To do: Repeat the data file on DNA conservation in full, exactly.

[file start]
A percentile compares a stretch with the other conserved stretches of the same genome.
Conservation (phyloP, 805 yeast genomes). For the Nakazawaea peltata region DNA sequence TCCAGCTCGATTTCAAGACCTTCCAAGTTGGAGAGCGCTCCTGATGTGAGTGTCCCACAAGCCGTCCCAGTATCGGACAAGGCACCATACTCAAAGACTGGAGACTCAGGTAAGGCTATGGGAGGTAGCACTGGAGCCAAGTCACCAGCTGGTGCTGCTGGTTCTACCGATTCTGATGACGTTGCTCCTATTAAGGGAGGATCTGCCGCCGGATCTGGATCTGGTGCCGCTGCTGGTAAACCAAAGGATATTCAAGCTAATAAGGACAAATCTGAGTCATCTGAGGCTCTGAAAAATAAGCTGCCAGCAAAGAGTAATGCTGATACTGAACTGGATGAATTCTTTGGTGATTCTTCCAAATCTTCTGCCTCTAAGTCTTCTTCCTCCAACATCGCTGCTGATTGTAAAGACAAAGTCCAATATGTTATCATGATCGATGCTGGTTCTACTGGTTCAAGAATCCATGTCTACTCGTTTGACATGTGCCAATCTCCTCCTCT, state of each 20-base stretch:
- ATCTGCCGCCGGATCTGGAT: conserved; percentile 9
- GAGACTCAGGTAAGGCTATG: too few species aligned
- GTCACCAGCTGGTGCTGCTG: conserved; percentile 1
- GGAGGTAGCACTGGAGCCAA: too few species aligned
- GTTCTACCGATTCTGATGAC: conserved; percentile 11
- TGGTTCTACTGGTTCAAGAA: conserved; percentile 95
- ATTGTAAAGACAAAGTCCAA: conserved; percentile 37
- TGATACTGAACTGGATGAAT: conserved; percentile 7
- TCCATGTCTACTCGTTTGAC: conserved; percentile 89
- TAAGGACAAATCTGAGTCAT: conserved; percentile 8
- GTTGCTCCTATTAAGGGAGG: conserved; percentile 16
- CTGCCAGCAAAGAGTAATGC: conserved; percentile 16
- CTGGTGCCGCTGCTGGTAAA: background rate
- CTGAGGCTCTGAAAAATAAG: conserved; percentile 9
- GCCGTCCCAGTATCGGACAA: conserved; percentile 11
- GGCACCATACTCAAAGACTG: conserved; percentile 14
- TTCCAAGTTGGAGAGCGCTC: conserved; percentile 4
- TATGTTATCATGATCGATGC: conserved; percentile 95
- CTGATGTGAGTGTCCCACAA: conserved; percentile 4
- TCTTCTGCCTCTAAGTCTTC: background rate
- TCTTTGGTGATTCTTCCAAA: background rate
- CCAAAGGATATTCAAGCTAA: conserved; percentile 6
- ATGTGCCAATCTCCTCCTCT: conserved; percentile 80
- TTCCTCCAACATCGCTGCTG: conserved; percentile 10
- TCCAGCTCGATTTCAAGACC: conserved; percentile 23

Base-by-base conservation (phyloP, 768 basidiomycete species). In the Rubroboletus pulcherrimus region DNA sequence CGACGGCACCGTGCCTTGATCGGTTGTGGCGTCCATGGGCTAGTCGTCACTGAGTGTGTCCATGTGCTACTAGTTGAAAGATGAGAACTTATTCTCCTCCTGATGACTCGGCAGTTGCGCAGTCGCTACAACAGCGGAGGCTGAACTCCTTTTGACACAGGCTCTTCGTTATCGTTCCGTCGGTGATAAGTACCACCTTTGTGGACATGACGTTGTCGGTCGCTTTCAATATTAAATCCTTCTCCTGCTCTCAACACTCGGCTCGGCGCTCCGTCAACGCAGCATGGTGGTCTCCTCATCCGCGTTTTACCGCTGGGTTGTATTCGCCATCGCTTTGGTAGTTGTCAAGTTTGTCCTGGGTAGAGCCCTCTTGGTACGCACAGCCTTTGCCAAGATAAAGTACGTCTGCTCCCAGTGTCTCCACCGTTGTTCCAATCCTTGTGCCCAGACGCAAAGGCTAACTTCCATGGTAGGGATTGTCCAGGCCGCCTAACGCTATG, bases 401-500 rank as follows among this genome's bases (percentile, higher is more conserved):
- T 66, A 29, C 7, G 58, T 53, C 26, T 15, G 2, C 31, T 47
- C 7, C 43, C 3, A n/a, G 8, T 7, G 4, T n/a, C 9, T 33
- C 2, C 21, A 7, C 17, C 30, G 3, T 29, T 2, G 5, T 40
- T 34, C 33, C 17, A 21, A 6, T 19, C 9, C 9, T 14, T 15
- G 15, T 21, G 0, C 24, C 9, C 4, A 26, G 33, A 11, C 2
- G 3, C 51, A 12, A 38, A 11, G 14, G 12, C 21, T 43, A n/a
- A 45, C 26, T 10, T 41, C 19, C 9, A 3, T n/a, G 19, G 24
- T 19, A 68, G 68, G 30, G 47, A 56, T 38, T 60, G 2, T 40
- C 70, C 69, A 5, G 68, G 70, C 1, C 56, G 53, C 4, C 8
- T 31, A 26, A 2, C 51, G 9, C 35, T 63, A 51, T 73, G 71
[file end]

A percentile compares a stretch with the other conserved stretches of the same genome.
Conservation (phyloP, 805 yeast genomes). For the Nakazawaea peltata region DNA sequence TCCAGCTCGATTTCAAGACCTTCCAAGTTGGAGAGCGCTCCTGATGTGAGTGTCCCACAAGCCGTCCCAGTATCGGACAAGGCACCATACTCAAAGACTGGAGACTCAGGTAAGGCTATGGGAGGTAGCACTGGAGCCAAGTCACCAGCTGGTGCTGCTGGTTCTACCGATTCTGATGACGTTGCTCCTATTAAGGGAGGATCTGCCGCCGGATCTGGATCTGGTGCCGCTGCTGGTAAACCAAAGGATATTCAAGCTAATAAGGACAAATCTGAGTCATCTGAGGCTCTGAAAAATAAGCTGCCAGCAAAGAGTAATGCTGATACTGAACTGGATGAATTCTTTGGTGATTCTTCCAAATCTTCTGCCTCTAAGTCTTCTTCCTCCAACATCGCTGCTGATTGTAAAGACAAAGTCCAATATGTTATCATGATCGATGCTGGTTCTACTGGTTCAAGAATCCATGTCTACTCGTTTGACATGTGCCAATCTCCTCCTCT, state of each 20-base stretch:
- ATCTGCCGCCGGATCTGGAT: conserved; percentile 9
- GAGACTCAGGTAAGGCTATG: too few species aligned
- GTCACCAGCTGGTGCTGCTG: conserved; percentile 1
- GGAGGTAGCACTGGAGCCAA: too few species aligned
- GTTCTACCGATTCTGATGAC: conserved; percentile 11
- TGGTTCTACTGGTTCAAGAA: conserved; percentile 95
- ATTGTAAAGACAAAGTCCAA: conserved; percentile 37
- TGATACTGAACTGGATGAAT: conserved; percentile 7
- TCCATGTCTACTCGTTTGAC: conserved; percentile 89
- TAAGGACAAATCTGAGTCAT: conserved; percentile 8
- GTTGCTCCTATTAAGGGAGG: conserved; percentile 16
- CTGCCAGCAAAGAGTAATGC: conserved; percentile 16
- CTGGTGCCGCTGCTGGTAAA: background rate
- CTGAGGCTCTGAAAAATAAG: conserved; percentile 9
- GCCGTCCCAGTATCGGACAA: conserved; percentile 11
- GGCACCATACTCAAAGACTG: conserved; percentile 14
- TTCCAAGTTGGAGAGCGCTC: conserved; percentile 4
- TATGTTATCATGATCGATGC: conserved; percentile 95
- CTGATGTGAGTGTCCCACAA: conserved; percentile 4
- TCTTCTGCCTCTAAGTCTTC: background rate
- TCTTTGGTGATTCTTCCAAA: background rate
- CCAAAGGATATTCAAGCTAA: conserved; percentile 6
- ATGTGCCAATCTCCTCCTCT: conserved; percentile 80
- TTCCTCCAACATCGCTGCTG: conserved; percentile 10
- TCCAGCTCGATTTCAAGACC: conserved; percentile 23

Base-by-base conservation (phyloP, 768 basidiomycete species). In the Rubroboletus pulcherrimus region DNA sequence CGACGGCACCGTGCCTTGATCGGTTGTGGCGTCCATGGGCTAGTCGTCACTGAGTGTGTCCATGTGCTACTAGTTGAAAGATGAGAACTTATTCTCCTCCTGATGACTCGGCAGTTGCGCAGTCGCTACAACAGCGGAGGCTGAACTCCTTTTGACACAGGCTCTTCGTTATCGTTCCGTCGGTGATAAGTACCACCTTTGTGGACATGACGTTGTCGGTCGCTTTCAATATTAAATCCTTCTCCTGCTCTCAACACTCGGCTCGGCGCTCCGTCAACGCAGCATGGTGGTCTCCTCATCCGCGTTTTACCGCTGGGTTGTATTCGCCATCGCTTTGGTAGTTGTCAAGTTTGTCCTGGGTAGAGCCCTCTTGGTACGCACAGCCTTTGCCAAGATAAAGTACGTCTGCTCCCAGTGTCTCCACCGTTGTTCCAATCCTTGTGCCCAGACGCAAAGGCTAACTTCCATGGTAGGGATTGTCCAGGCCGCCTAACGCTATG, bases 401-500 rank as follows among this genome's bases (percentile, higher is more conserved):
- T 66, A 29, C 7, G 58, T 53, C 26, T 15, G 2, C 31, T 47
- C 7, C 43, C 3, A n/a, G 8, T 7, G 4, T n/a, C 9, T 33
- C 2, C 21, A 7, C 17, C 30, G 3, T 29, T 2, G 5, T 40
- T 34, C 33, C 17, A 21, A 6, T 19, C 9, C 9, T 14, T 15
- G 15, T 21, G 0, C 24, C 9, C 4, A 26, G 33, A 11, C 2
- G 3, C 51, A 12, A 38, A 11, G 14, G 12, C 21, T 43, A n/a
- A 45, C 26, T 10, T 41, C 19, C 9, A 3, T n/a, G 19, G 24
- T 19, A 68, G 68, G 30, G 47, A 56, T 38, T 60, G 2, T 40
- C 70, C 69, A 5, G 68, G 70, C 1, C 56, G 53, C 4, C 8
- T 31, A 26, A 2, C 51, G 9, C 35, T 63, A 51, T 73, G 71